The first California date of Soundgarden’s “The Days I Tried to Live” tour, on the campus of San Jose State University, not only lived up to the promise of the band’s new, former No. 1 A&M album, “Superunknown,” but showed the Seattle quartet at the absolute peak of its musical game.
Performing nearly all of the songs from the new album, as well as most of 1991’s “Badmotorfinger,” Soundgarden displayed a previously unrevealed awareness of concert dynamics, pacing and, most notably, an intensely focused cohesion that leaves the group almost without peer in the alternative/hard-rock genre.
The most obvious improvement in the band is singer Chris Cornell’s newfound vocal control. Where he once was prone to bombastic falsettos without regard to context, the 32-year-old now performs with a potently effective restraint, going to his bag of voice tricks only when necessary. On “Like Suicide” and, particularly, new single “Black Hole Sun,” Cornell even showed a tender side.
Soundgarden’s rhythm section, composed of drummer Matt Cameron and Ben Shepherd, an otherwise restrained player who wears his bass lower than anyone since Sid Vicious and who plays his instrument as if he’s pulling teeth from an uncooperative bull, formed a brilliant foundation throughout. At times the two laid down independent grooves that meshed together in soaring, often unexpected ways.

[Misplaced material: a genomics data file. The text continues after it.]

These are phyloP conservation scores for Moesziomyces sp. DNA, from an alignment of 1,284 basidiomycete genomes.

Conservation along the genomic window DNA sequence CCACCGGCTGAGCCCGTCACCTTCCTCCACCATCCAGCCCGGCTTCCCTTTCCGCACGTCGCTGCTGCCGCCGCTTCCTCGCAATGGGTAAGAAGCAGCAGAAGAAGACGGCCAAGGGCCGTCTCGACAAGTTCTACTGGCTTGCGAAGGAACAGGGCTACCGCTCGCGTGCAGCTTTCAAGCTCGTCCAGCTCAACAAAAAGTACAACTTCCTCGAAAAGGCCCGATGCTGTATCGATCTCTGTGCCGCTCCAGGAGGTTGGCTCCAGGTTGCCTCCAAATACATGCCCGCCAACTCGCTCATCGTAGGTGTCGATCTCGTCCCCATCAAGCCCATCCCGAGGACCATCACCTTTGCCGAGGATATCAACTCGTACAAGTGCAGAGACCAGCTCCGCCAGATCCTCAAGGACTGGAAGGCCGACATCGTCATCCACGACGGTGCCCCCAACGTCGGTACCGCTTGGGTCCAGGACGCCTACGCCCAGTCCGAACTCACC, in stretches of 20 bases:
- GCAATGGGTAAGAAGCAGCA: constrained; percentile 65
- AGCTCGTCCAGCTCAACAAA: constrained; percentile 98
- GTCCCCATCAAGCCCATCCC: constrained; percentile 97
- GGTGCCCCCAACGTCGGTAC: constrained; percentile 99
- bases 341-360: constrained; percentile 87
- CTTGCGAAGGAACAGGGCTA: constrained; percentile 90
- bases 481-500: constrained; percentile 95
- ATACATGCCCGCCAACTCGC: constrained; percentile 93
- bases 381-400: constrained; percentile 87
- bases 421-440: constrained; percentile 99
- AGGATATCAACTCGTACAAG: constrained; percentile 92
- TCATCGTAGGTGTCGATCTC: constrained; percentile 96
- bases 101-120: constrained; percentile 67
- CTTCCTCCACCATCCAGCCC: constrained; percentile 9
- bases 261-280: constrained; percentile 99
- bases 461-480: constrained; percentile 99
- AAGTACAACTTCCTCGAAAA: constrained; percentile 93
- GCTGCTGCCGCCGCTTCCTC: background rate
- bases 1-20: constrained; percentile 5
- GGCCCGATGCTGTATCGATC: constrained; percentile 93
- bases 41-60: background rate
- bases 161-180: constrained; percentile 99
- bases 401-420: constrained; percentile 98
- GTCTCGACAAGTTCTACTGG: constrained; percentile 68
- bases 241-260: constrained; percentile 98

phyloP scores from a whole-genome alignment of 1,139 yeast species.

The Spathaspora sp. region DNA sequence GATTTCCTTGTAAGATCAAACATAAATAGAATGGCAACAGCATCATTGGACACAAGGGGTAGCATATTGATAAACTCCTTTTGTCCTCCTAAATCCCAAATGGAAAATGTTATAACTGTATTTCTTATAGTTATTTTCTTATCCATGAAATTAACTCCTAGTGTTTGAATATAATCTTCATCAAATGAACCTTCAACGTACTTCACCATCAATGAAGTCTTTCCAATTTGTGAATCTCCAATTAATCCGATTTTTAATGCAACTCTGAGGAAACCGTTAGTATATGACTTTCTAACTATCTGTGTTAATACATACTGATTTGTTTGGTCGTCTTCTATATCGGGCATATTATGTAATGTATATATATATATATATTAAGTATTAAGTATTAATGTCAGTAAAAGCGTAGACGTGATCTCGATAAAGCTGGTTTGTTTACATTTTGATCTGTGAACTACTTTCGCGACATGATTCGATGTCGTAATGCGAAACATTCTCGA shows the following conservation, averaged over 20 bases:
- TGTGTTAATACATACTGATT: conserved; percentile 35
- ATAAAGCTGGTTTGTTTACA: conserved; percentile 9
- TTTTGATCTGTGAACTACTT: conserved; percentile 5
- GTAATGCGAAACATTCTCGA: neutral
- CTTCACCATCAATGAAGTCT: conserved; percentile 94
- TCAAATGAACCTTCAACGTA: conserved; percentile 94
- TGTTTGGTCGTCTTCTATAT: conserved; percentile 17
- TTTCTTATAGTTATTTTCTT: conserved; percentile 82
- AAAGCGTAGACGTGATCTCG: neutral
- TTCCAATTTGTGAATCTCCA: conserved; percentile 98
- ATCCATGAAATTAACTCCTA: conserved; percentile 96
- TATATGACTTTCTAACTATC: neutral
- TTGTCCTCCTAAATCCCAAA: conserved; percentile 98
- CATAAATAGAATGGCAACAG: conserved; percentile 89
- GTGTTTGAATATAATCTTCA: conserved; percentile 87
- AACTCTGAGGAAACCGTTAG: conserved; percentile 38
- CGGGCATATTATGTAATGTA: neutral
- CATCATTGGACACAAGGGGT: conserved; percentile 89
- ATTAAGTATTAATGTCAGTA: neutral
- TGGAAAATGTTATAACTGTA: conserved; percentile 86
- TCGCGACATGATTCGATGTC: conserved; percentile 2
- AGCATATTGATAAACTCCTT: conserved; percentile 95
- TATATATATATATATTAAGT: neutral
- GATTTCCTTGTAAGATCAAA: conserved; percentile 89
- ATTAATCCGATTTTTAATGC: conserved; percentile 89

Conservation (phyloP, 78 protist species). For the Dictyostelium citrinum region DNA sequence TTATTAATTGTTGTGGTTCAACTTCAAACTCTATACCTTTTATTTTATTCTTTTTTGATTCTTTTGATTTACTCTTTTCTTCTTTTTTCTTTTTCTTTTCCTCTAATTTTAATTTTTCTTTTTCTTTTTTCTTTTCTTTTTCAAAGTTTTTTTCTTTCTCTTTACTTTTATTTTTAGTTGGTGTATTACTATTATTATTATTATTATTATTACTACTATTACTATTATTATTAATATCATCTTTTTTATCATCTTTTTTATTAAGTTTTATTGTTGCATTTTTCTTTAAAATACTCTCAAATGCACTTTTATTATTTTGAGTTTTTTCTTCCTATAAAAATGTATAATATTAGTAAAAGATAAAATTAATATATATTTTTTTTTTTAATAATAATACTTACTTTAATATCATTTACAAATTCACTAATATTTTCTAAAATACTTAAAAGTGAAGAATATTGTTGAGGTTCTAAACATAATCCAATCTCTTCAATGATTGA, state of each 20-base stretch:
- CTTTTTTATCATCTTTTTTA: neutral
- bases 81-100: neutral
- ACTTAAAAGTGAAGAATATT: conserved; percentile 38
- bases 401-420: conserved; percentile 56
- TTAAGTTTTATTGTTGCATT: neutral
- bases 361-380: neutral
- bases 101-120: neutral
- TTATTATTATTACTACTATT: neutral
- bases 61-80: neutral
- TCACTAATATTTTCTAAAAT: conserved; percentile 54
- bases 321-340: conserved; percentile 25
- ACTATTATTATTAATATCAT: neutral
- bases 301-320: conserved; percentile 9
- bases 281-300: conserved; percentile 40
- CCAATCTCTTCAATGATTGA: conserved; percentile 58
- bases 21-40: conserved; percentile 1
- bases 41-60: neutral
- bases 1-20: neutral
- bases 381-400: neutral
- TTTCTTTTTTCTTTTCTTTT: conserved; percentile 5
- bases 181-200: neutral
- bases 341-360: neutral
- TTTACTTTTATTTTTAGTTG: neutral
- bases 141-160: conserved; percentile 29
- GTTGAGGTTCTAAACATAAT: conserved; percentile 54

The band, which arrives in L.A. in mid-July, played for nearly two hours on a simply arranged stage, without spotlights, designed to keep audience attention squarely on the musicians. Openers “Jesus Christ Pose” and recent hit “Spoonman” were accompanied by eerie video images.
Song highlights were many. The controlled chaos of “Slaves and Bulldozers,” Cornell’s solo turn on mournful “Mind Riot,” guitarist Kim Thayil’s fleet fretboard work on “Superunknown,” the Black Sabbath-like “Mailman” and “Let Me Drown,” all stood out.
It seemed for a time that Soundgarden was going to remain the forgotten piece of the Seattle scene’s puzzle. But with the studio triumph of the “Superunknown” album and the majestic, riveting power evident on the band’s current tour, Soundgarden has, at long last, proven that its piece of that puzzle is the most important one of all.